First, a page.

We have friends who have dropped out of school because droughts have forced their families into poverty and famine. Others are forced to literally sell their children in order to meet their basic needs. Many people have lost land, homes and crops to floods and rising sea levels. More are being forced to flee their homes and communities. And even just accessing safe drinking water is a daily struggle for many.

Thousands of people are dying right now because of the climate crisis: the world leaders at this summit have blood on their hands.

While corporate greed and a failure to act from governments in the global north are driving climate change, the disparities between rich and impoverished, between those who are causing this crisis and those who are not, don’t end there. The inequalities also run deep within our countries.

Corruption and neocolonialism are rife. Communities are displaced by industry as politicians sell off our land to oil companies, promising prosperity and jobs for local people who have been forced deeper into poverty by the climate crisis. Our communities are being misled. Those jobs never come, but the pollution, environmental destruction – along with emotional and cultural destruction – and more severe climate impacts always do.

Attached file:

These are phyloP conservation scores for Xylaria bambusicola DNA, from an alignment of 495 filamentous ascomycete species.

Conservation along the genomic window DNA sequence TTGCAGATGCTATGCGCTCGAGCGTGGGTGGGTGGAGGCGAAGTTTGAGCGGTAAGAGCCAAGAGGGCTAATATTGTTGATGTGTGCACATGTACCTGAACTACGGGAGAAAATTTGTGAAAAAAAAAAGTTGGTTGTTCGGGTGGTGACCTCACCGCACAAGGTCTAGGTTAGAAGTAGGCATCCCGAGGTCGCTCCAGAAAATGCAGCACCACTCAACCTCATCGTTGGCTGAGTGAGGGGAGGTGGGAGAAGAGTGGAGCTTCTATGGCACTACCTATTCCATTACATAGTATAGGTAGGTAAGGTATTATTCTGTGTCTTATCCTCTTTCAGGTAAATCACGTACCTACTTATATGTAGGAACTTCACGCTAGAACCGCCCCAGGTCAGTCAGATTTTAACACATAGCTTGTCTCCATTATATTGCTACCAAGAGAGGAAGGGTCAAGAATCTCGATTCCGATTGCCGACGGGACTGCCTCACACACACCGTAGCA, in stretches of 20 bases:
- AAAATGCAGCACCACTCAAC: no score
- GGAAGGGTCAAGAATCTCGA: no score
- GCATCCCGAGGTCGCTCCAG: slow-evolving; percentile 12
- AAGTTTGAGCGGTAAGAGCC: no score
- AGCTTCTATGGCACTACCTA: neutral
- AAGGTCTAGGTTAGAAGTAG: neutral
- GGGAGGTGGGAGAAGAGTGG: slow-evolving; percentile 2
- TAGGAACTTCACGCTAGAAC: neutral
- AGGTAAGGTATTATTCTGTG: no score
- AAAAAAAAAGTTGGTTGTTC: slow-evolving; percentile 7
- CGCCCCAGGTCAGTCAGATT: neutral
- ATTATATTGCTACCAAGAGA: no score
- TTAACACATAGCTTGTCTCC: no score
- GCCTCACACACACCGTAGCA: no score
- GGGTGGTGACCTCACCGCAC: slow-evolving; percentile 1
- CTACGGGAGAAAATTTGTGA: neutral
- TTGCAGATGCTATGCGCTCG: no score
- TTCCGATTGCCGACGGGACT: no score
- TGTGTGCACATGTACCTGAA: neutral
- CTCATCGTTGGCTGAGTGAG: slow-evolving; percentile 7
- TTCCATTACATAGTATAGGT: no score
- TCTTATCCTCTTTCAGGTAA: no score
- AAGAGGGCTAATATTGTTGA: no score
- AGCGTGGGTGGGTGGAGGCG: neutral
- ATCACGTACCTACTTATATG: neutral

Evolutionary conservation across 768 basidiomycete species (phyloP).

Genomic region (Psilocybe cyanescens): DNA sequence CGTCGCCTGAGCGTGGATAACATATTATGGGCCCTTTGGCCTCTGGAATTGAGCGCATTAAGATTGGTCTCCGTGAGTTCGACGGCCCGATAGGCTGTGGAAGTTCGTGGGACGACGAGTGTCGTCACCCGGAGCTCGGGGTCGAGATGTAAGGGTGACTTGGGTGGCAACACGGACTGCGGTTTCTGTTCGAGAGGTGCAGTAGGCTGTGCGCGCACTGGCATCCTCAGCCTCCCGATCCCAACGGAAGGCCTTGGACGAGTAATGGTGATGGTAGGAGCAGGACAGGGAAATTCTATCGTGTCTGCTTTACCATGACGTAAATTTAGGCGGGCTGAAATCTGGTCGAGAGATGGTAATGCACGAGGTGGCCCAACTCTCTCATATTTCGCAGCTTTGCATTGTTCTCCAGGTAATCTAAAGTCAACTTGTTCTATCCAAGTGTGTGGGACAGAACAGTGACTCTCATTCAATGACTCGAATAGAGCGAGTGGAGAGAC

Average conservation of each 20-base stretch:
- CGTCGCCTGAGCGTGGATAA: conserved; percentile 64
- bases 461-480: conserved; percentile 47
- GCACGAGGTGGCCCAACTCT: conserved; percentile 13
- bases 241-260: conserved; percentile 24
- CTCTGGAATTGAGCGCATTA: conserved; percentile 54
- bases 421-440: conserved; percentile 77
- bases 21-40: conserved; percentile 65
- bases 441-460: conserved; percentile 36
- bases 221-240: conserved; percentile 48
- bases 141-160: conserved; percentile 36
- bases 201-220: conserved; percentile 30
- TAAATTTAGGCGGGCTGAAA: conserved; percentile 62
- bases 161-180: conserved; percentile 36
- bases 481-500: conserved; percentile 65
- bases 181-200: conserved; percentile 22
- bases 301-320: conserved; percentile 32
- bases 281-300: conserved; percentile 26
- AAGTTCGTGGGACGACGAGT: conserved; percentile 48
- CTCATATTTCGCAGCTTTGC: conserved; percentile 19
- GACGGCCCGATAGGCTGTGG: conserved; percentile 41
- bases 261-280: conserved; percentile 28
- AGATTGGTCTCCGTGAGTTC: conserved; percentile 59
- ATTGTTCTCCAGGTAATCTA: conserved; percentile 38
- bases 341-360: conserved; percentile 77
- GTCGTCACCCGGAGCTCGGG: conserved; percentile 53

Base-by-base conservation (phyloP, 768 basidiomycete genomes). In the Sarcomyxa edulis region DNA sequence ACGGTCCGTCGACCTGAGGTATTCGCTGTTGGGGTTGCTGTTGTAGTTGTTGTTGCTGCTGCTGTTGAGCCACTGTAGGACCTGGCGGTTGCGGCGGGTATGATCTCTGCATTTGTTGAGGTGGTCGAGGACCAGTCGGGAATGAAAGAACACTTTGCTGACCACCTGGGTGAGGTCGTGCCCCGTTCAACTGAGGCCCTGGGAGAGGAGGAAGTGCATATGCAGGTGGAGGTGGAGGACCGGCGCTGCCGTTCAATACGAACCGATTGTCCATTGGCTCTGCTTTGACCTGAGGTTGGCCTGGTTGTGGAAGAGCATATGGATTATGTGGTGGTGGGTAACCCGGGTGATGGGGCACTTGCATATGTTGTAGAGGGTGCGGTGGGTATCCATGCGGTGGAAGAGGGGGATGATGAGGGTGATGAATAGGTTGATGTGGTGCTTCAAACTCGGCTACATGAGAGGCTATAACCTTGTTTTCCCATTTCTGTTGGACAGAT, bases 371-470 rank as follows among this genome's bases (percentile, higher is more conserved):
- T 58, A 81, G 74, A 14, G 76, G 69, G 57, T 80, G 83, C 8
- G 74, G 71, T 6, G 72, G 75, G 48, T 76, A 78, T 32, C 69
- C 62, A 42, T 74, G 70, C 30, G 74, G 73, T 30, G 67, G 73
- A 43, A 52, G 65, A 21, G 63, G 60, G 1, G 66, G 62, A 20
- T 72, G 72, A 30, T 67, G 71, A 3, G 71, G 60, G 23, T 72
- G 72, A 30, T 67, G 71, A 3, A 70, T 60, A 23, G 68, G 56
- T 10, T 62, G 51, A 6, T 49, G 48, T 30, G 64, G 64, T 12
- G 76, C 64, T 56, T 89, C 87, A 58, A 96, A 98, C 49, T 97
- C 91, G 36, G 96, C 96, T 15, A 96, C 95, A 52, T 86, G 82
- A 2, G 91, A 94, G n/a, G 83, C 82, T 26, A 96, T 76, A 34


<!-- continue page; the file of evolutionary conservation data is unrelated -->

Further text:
For over a decade, rich nations have failed to deliver the international climate finance that they have promised. This is not aid, nor just the help they’re obliged to provide. This is a debt that they owe us for the environmental death and destruction that they have caused – and it must be paid in full. What little of this debt that actually is repaid rarely reaches those who need it. But no one questions our governments. No one checks up on how this money is being spent.

Policies put in place to protect our local environments are meaningless while corrupt politicians remain in charge. But speaking out in our countries can result in grave consequences. We are literally putting our lives on the line – so it is imperative that our voices are heard.

The leaders gathering in Glasgow have failed to act on the science. They have failed for decades to tackle the climate crisis. And they have failed to listen to people from the most affected areas who are now suffering from the consequences of their failure to act. Enough is enough.

We are here to let them know that we will continue to fight for climate justice until they stop failing us. They must not deny us the platform to freely defend our present and futures. They must not ignore our demands. And they must not continue to put profit over people and the planet. The system must be uprooted before it is too late.

  • This article was written by five Fridays for Future MAPA (Most Affected People and Areas) youth climate activists: Bernard Ewekia, 25, from Tuvalu; Jakapita Kandanga, 24, from Namibia; Edwin Namakanga, 27, from Uganda; Maria Reyes, 19, from Mexico; and Farzana Faruk Jhumu, 22, from Bangladesh